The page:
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Brazier's view contrary to majority of reports

Brazier's view contrary to majority of reports

Dear Editor,

I read with great disappointment and concern the article "A Future in Balance" by Rod Brazier, the outgoing country director for the Asia Foundation (Phnom Penh Post May 21). In the article, Brazier blames members of the international community in Phnom Penh for being "terribly ignorant about the political economy of Cambodia".

To make his case stronger, he unconvincingly includes himself among those members of the "ignorant" international community. What is more baffling, for a person who has falsely confessed to being ignorant, he goes on to describe in detail what is going in Cambodia, namely that Hun Sen's Cambodian People's Party (CPP) "enjoys widespread support today owing to the stability and economic growth that have occurred in recent years. Outside, it's not well understood that this government is truly very popular, despite some authoritarian tendencies".

Yet by accusing the international community in Phnom Penh of being ignorant of the political economy of Cambodia, Brazier runs contrary to many reports and articles from local and international NGOs.  These include the recent report titled "Cambodia: Country for Sale" by [environmental watchdog] Global Witness, the many reports on human rights abuses by the United Nations special representative in Cambodia, and a recent article in the Post titled "Cambodia's curse" by Professor Joel Brinkley of Stanford University on how Hun Sen regime is corrupt and how the legal and judicial system [in Cambodia] is nonexistent. In that same article, Hun Sen was reported to have his own golf course and private army of bodyguards.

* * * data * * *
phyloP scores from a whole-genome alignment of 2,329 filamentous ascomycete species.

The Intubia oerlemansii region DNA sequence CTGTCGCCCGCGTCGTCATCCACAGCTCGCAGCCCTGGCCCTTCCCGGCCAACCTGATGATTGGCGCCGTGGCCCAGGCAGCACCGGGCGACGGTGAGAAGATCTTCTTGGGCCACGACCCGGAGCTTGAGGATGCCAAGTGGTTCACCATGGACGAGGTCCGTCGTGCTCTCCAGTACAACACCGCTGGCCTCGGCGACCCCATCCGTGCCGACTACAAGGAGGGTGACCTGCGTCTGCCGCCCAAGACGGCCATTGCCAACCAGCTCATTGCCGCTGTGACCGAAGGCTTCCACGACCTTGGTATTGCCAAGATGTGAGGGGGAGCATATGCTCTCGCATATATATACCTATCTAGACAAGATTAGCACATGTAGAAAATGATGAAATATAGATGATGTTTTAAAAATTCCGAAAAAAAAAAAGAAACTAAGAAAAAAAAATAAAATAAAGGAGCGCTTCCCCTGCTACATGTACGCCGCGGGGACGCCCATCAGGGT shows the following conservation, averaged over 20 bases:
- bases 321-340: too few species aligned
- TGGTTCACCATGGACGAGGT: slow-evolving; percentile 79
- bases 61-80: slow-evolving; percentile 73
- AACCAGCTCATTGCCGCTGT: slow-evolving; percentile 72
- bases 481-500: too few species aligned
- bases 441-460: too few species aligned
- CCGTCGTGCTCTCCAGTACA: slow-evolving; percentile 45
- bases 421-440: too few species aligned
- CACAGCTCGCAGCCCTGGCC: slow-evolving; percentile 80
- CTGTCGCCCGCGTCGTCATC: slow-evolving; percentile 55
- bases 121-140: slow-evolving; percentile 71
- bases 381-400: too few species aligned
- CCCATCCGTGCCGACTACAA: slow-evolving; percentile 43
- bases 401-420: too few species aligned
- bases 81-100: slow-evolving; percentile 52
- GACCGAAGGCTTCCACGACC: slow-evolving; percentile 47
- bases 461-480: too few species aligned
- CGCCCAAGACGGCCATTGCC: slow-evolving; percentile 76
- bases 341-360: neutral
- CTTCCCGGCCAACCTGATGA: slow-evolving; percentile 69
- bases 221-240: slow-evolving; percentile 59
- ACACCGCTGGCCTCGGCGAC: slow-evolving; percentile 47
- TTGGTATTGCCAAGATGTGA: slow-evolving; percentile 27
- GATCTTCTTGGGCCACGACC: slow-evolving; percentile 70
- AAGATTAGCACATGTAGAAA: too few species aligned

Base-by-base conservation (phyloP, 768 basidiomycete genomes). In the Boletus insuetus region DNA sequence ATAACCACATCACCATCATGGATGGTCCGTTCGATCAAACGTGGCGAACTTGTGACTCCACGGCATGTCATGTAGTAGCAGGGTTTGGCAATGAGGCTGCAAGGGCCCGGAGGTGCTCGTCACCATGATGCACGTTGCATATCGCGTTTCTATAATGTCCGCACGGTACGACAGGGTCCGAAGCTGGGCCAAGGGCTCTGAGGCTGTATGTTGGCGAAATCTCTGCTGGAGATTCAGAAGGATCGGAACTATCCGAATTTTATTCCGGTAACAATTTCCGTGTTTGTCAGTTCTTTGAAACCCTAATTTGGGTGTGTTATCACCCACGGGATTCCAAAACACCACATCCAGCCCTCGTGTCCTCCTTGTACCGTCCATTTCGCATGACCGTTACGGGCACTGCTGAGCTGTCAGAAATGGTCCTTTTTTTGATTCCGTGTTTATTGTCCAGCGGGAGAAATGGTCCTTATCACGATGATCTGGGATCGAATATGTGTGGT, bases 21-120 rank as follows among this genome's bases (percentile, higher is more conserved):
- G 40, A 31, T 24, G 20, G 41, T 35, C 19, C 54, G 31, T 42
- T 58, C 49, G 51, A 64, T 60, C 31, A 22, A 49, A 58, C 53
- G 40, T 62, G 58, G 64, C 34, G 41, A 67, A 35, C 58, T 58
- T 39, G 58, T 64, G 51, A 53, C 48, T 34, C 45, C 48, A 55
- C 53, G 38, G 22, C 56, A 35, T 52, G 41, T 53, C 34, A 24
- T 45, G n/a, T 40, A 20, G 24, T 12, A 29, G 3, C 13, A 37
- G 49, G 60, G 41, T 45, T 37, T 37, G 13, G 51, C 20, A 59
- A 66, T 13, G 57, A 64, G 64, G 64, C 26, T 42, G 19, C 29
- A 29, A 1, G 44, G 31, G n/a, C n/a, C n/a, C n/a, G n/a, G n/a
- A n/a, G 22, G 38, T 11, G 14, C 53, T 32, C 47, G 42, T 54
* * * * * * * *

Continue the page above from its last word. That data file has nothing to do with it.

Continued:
It is well-known that Cambodia still does not have an anti-corruption law. Also, a recent report on human rights by the US State Department highlighted the abuse of human rights in Cambodia under Hun Sen. Finally; there are still no answers to the many political assassinations of members of the political opposition parties, journalists and union leaders.

Is this the same Cambodia that Rod Brazier has found "all round, a very good picture for a country that was still at war with itself little more than a decade ago"?

In view of the above observations on the situation, I suggest that either Brazier is not a good observer or his standard of morality and good performance is different from a generally well-accepted standard that is used by most of those whose writings are mentioned by me earlier.

Dr Naranhkiri Tith

Washington, DC

Send letters to: [email protected] or P.O.鈥圔ox 146, Phnom Penh, Cambodia. The Post reserves the right to edit letters to a shorter length.

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